One of the most popular buzzwords of college admissions is “fit.” Admissions counselors, tour guides and professors talk about how important it is to find a “fit” in your college search process. You hear about schools representing a good fit for you “academically,” “socially,” “emotionally” and for the family “financially.” Today’s column focuses on the academic fit.
One of my high school juniors asked me last week, “How do you know if a college is a good fit for you academically if you have no idea what you want to study?” Great question!
Not being certain of your college major or your future career path is neither a cause for concern nor a free pass to assume you don’t need to think about academics as you research colleges. Here are a few questions you should ask every college on your list:
1. What are the distribution requirements, if any? Columbia University’s “Core” curriculum has a requisite set of courses in contemporary civilization, literature, writing, arts, music and science. Compare those prescribed requirements with Brown University. Brown’s “new curriculum” – adopted in 1969 – requires very little; students have the wide-ranging freedom and the responsibility to design their own curriculum. After being bogged down with so many requirements in high school, many students fantasize about the luxury of only taking classes of interest. Other students are intimidated by too much freedom and opt for more structure. Figure out where you sit on this spectrum and then evaluate colleges accordingly.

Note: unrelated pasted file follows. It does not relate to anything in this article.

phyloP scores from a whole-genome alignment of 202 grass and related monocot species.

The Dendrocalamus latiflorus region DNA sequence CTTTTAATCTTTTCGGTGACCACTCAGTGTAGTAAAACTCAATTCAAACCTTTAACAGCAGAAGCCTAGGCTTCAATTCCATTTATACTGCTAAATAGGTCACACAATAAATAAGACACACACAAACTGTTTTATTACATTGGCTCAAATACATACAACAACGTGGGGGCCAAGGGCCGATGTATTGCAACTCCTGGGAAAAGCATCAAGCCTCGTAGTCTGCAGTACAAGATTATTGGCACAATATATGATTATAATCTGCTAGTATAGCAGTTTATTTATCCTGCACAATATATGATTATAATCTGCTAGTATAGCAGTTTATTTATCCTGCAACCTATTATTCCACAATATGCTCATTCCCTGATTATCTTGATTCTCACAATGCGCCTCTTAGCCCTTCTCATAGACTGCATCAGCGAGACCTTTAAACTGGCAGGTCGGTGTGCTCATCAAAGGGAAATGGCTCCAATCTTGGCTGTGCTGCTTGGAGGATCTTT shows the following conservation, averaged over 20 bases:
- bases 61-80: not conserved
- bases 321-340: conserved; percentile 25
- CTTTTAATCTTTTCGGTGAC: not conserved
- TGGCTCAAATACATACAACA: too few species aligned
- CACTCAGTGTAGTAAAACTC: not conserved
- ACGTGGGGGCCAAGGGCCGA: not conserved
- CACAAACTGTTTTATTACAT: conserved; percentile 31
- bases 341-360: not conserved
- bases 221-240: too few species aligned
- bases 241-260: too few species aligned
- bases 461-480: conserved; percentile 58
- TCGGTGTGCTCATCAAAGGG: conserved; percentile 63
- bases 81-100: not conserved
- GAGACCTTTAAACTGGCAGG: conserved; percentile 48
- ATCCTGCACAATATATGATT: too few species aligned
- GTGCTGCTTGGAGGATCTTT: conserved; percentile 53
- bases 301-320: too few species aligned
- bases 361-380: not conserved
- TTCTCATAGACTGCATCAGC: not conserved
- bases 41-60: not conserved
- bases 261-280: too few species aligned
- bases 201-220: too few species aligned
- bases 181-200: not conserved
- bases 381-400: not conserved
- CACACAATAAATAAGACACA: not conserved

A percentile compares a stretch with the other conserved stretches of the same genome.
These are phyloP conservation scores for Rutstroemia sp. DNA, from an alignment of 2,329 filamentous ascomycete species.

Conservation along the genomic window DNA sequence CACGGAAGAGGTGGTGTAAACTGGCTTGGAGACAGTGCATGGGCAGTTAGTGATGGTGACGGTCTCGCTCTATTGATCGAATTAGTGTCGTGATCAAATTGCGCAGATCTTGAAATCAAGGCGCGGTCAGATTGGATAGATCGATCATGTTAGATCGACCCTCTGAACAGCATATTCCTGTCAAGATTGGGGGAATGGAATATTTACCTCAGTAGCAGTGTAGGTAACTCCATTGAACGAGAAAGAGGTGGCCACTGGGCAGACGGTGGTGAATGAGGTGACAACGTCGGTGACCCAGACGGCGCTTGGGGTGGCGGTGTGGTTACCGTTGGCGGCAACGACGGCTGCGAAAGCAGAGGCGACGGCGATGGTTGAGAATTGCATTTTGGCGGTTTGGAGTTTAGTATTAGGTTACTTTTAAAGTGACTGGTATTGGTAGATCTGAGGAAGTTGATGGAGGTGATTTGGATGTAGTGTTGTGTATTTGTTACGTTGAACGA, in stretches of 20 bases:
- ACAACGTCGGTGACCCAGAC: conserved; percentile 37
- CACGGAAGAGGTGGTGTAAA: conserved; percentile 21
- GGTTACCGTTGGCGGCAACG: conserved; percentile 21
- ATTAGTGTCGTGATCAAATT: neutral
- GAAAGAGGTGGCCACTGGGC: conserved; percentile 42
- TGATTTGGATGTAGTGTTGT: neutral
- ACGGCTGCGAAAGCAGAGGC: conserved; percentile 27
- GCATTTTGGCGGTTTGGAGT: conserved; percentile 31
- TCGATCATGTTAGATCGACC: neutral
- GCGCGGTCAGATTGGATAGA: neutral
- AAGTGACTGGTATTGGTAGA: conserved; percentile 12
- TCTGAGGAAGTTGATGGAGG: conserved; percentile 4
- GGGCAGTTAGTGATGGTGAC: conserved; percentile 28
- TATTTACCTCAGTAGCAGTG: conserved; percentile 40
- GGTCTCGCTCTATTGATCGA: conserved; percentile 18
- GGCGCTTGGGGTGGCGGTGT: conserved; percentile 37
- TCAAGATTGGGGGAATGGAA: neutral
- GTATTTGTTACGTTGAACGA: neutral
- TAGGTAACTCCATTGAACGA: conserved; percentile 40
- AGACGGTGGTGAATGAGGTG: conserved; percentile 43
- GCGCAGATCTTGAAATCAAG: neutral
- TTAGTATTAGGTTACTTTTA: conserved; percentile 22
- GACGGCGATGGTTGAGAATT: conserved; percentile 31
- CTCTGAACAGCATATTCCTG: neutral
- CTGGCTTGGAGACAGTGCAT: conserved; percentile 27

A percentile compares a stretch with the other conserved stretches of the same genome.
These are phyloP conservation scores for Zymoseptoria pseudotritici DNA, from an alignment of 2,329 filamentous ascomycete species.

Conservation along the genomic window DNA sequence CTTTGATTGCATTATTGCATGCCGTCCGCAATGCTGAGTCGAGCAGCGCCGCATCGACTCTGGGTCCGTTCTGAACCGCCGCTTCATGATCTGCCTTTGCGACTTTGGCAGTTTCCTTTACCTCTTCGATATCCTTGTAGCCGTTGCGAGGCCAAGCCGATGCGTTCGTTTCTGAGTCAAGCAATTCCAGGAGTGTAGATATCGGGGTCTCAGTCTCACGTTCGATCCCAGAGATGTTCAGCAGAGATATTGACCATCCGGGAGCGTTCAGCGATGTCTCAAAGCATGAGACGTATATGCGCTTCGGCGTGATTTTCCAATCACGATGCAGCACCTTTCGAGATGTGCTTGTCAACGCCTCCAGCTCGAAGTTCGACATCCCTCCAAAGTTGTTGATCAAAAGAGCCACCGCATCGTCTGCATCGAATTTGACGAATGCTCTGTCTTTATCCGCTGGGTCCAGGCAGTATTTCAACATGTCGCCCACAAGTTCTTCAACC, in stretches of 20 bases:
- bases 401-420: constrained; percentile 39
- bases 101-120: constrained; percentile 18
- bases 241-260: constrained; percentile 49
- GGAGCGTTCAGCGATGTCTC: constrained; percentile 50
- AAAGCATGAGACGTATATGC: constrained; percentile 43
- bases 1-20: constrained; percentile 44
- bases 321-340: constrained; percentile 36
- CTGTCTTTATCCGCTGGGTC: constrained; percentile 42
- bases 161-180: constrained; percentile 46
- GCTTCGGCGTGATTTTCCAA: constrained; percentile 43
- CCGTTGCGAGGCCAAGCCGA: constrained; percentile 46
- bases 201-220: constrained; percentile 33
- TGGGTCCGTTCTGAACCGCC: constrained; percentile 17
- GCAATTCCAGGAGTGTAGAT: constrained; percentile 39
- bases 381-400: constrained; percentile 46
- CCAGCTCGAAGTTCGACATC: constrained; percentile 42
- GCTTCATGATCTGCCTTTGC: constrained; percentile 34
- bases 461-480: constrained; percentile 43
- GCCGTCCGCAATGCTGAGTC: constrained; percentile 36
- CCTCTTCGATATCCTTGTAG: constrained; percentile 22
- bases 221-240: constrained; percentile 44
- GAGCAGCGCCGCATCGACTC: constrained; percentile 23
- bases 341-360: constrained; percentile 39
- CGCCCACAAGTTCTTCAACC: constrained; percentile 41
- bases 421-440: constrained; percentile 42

2. What about the way courses are structured? In high school you participated in team projects, lecture classes, had a few hands-on interactive experiences, and completed individual papers and reports. You’ll need to recognize your optimum learning style and find out, department by department, how different majors define their “learning/teaching culture.” The likelihood is that you’ll have a combination of the above formats – but if you find out that you’ll have to wait until junior year to have a class with less than 75 students and that doesn’t suit your learning style, that school is not a good fit.
3. Do you need or want actively engaged professors and lots of interaction? Check out the Princeton Review, Fiske Guide to Colleges, and College Prowler descriptions and ratings for “Professor Accessibility” as well as the average class size and the student-to-faculty ratio.
4. Take a look at the syllabus. Courses are listed online, so the old days of thumbing through a 20-pound catalog are long gone. In a few clicks on a college’s website you can reach majors of interest and course listings. Scroll through and make sure there is enough depth and breadth to your possible majors. Ask yourself – “Does this look like a department that can keep me engaged for four years?”
5. Research the career center. Finding out which companies choose to come and recruit at which campuses can be an eye-opening exercise. If you are contemplating graduate school, find out the grad school acceptance rates (by major) as well as the percentage of recent graduates who are employed in their field of interest (not at Panera Bread) within six months of graduation.